Re: [PHP-DEV] Changing fundamental language behaviors

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  107001
September 12, 2019 18:14 chasepeeler@gmail.com (Chase Peeler)
On Thu, Sep 12, 2019 at 2:10 PM Lynn <kjarli@gmail.com> wrote:

> On Thu, Sep 12, 2019 at 7:59 PM Mike Schinkel <mike@newclarity.net> wrote: > > > > > > > Just a few weeks ago I was refactoring some particularly horrible code > > developed by previously employed developers — a code based that has a > 1400 > > line function and many other functions 100s of lines long, and I added > some > > initialization for variable and array elements prior to their use. > > > > Unfortunately my changes broke the code because the original developer > > using isset($var) as branching criteria. After finding this bug, I > > realized that this code base uses that technique frequently. I am know > > from lots of experience that this is a common technical among WordPress > > plugins. > > > > > The bug is not that you initialized the variable, it's that you initialized > it with a different value: https://3v4l.org/8mB8B > ``` > var_dump(isset($a)); > $a = null; > var_dump(isset($a)); > > // gives > bool(false) > bool(false) > ``` > > Whenever one of these errors will occur, you can initialize either the > array key or variable with null and it will work again without changing > behavior. If anything, Wordpress shouldn't be an argument to not improve > PHP, though I think it's important to consider the impact of a change, > including for the Wordpress community. However, I think most people agree > that the quality of Wordpress code and Plugins is highly debatable. I don't > like the idea of not being able to progress because Wordpress users won't > upgrade PHP. > > It's not a matter of won't upgrade, but that they can't upgrade. If Wordpress decides to take their time supporting PHP 8, wordpress users
won't have any option but to wait on upgrading.
> Regards, > Lynn van der Berg >
-- Chase Peeler chasepeeler@gmail.com
  107029
September 12, 2019 22:06 mike@newclarity.net (Mike Schinkel)
> It's not a matter of won't upgrade, but that they can't upgrade. If Wordpress decides to take their time supporting PHP 8, wordpress users won't have any option but to wait on upgrading.
To be clear, WordPress core upgrading to support PHP won't be a big issue. And WordPress core code has actually improved significantly in recent years. Upgrading the ~68,000 open source plugins available on wordpress.org <http://wordpress.org/>, thousands of commercial plugins, and and an untold number of custom-developed bespoke plugins and custom themes is where the concern lies. -Mike
> On Sep 12, 2019, at 11:14 AM, Chase Peeler <chasepeeler@gmail.com> wrote: > > > > On Thu, Sep 12, 2019 at 2:10 PM Lynn <kjarli@gmail.com <mailto:kjarli@gmail.com>> wrote: > On Thu, Sep 12, 2019 at 7:59 PM Mike Schinkel <mike@newclarity.net <mailto:mike@newclarity.net>> wrote: > > > > > > > Just a few weeks ago I was refactoring some particularly horrible code > > developed by previously employed developers — a code based that has a 1400 > > line function and many other functions 100s of lines long, and I added some > > initialization for variable and array elements prior to their use. > > > > Unfortunately my changes broke the code because the original developer > > using isset($var) as branching criteria. After finding this bug, I > > realized that this code base uses that technique frequently. I am know > > from lots of experience that this is a common technical among WordPress > > plugins. > > > > > The bug is not that you initialized the variable, it's that you initialized > it with a different value: https://3v4l.org/8mB8B <https://3v4l.org/8mB8B> > ``` > var_dump(isset($a)); > $a = null; > var_dump(isset($a)); > > // gives > bool(false) > bool(false) > ``` > > Whenever one of these errors will occur, you can initialize either the > array key or variable with null and it will work again without changing > behavior. If anything, Wordpress shouldn't be an argument to not improve > PHP, though I think it's important to consider the impact of a change, > including for the Wordpress community. However, I think most people agree > that the quality of Wordpress code and Plugins is highly debatable. I don't > like the idea of not being able to progress because Wordpress users won't > upgrade PHP. > > It's not a matter of won't upgrade, but that they can't upgrade. If Wordpress decides to take their time supporting PHP 8, wordpress users won't have any option but to wait on upgrading. > > Regards, > Lynn van der Berg > > > -- > Chase Peeler > chasepeeler@gmail.com <mailto:chasepeeler@gmail.com>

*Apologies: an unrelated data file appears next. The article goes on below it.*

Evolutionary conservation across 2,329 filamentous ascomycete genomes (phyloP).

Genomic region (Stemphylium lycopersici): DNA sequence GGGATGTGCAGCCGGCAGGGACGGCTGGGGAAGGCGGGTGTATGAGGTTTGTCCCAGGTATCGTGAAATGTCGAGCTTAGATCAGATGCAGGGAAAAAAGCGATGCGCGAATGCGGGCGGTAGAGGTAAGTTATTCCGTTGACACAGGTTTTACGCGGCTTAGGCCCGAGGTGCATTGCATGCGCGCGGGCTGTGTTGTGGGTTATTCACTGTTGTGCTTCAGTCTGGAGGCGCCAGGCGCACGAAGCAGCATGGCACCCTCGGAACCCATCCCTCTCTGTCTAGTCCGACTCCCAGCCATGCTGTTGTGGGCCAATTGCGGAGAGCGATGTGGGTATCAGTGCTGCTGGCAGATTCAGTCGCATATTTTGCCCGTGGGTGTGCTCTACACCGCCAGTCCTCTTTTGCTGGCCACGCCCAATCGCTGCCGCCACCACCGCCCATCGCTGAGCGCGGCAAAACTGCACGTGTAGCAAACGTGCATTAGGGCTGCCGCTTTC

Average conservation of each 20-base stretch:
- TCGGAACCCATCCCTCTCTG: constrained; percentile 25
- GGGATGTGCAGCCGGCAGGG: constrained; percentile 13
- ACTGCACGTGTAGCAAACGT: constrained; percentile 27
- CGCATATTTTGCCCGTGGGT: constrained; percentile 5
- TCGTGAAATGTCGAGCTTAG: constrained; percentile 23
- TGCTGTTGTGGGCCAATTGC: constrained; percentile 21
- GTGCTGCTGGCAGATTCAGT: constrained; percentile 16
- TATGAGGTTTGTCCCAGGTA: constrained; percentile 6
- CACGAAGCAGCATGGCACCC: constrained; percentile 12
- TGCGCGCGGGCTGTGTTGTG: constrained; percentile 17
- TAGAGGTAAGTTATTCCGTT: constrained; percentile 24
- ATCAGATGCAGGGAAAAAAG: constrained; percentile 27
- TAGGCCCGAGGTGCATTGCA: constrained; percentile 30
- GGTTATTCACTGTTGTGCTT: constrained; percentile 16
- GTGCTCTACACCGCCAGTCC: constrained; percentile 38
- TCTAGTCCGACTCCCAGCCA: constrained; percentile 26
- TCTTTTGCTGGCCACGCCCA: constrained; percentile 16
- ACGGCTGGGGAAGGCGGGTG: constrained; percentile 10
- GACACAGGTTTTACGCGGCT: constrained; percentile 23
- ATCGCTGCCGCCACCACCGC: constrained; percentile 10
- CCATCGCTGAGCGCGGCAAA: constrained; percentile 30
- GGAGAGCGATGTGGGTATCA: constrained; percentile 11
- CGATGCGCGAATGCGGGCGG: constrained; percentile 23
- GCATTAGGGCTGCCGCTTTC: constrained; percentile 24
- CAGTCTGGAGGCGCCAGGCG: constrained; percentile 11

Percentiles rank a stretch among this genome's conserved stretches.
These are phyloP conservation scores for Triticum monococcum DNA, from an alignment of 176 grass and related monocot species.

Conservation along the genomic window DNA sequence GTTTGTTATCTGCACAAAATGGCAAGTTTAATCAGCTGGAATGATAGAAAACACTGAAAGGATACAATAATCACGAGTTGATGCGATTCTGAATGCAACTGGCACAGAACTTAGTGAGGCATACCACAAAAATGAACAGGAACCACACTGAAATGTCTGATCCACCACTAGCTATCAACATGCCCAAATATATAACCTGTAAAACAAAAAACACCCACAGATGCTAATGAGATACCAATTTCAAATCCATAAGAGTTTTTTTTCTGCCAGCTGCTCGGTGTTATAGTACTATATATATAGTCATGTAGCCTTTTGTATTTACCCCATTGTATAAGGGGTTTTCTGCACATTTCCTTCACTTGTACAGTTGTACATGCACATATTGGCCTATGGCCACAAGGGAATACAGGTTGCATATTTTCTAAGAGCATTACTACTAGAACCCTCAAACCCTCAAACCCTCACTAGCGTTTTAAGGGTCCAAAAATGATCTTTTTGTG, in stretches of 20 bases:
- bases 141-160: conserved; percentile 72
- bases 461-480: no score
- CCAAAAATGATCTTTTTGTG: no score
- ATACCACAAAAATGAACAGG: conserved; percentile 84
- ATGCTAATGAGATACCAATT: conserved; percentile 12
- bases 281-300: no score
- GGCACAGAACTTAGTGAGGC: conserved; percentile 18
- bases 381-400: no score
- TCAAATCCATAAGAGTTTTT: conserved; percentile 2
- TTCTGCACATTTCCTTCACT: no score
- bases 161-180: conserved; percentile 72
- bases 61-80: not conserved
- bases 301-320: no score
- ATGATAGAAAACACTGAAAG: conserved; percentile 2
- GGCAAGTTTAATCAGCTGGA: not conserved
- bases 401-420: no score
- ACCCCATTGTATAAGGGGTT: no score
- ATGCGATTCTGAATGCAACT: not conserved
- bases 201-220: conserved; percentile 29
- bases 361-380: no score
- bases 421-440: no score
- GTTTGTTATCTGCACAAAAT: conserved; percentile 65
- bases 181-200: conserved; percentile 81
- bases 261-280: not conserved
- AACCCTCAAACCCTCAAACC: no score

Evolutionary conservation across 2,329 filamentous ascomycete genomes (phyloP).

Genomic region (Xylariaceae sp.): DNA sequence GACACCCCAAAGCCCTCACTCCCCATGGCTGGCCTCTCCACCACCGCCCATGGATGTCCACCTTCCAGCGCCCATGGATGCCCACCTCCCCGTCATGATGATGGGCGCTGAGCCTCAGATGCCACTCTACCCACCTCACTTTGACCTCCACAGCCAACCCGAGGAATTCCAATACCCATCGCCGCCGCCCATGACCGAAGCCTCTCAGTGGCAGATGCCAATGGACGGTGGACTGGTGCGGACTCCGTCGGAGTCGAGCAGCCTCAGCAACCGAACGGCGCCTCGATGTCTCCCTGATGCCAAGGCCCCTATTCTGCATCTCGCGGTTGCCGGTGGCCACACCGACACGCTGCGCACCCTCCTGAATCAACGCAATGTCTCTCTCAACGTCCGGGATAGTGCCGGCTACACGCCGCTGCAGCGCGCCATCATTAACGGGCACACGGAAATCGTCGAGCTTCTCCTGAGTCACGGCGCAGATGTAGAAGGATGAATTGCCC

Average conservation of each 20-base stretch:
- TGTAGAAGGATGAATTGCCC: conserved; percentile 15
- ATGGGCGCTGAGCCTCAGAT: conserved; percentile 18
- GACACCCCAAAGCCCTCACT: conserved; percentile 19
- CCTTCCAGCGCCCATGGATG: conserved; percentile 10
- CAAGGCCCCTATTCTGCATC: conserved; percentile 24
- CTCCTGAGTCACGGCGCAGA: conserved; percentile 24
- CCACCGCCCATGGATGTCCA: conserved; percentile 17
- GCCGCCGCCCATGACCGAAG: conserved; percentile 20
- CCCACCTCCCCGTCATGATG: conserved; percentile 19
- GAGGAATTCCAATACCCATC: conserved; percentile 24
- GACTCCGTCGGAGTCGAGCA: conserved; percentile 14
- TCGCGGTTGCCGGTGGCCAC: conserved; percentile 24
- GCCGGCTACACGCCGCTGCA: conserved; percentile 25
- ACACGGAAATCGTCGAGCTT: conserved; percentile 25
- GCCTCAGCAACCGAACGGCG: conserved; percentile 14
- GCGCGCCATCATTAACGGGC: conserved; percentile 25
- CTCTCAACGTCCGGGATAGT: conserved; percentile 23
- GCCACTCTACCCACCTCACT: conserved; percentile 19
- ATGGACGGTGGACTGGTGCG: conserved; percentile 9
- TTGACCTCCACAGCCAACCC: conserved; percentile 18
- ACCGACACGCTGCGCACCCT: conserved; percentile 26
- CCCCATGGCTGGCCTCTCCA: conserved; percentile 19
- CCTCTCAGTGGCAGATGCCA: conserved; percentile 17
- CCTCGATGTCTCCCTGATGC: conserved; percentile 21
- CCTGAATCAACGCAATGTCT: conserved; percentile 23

107052
September 13, 2019 08:11 robert@korulczyk.pl (Robert Korulczyk)
> Upgrading the ~68,000 open source plugins available on wordpress.org <http://wordpress.org/>, thousands of commercial plugins, and and an untold number of custom-developed bespoke plugins and custom themes is where the concern lies.
Many of these are ticking bombs - unmaintained extensions with possible security issues. Right now the biggest problem of WordPress ecosystem is quality of community extensions and themes. Cutting of all old and unmaintained extensions may be not that bad... Regards, Robert Korulczyk
  107060
September 13, 2019 08:52 mike@newclarity.net (Mike Schinkel)
> Many of these are ticking bombs - unmaintained extensions with possible security issues.
Totally agree.
> Right now the biggest problem of WordPress ecosystem is quality of community extensions and themes.
Being intimately involved in the WordPress ecosystem, I do not know If it is the *biggest* problem. But I digress...
> Cutting of all old and unmaintained extensions may be not that bad...
It depends on who you ask if it is bad or not. I think that many on this list would think it is a good thing. OTOH, I think many people who have working websites that currently use one of these plugins and who do not have developers on staff would think it is a very bad thing. Especially if such a change could cost them a significant unplanned amount of money and hassle to resolve. Which brings up an important point. There is a big difference between the plugins in the WordPress.org <http://wordpress.org/> repo that might have security issues I think the WordPress Core team would be open to sunsetting any plugins that are objectively found to have security issues, or even major PHP compatibilities. OTOH, given that WordPress is over 1/3rd of the web that means many of these plugins are active on working sites, sites where their web host might encourage them to upgrade to PHP8 when PHP 7 is no longer supported. It is those people who are likely to be most negatively affected, and the vast majority of them will never have hired a developer in their life let alone understand why a handful of people decided to "break their site" without them having any say in the matter. #fwiw -Mike P.S. Again, I want to clarify I am not saying what the PHP core team should do. I am simply relaying what I think the ramifications are likely to be — based upon my experience with WordPress since 2010 and PHP since 2008 — if breaking changes are introduced into PHP 8. It is up to the voting members to actually decide what will happen.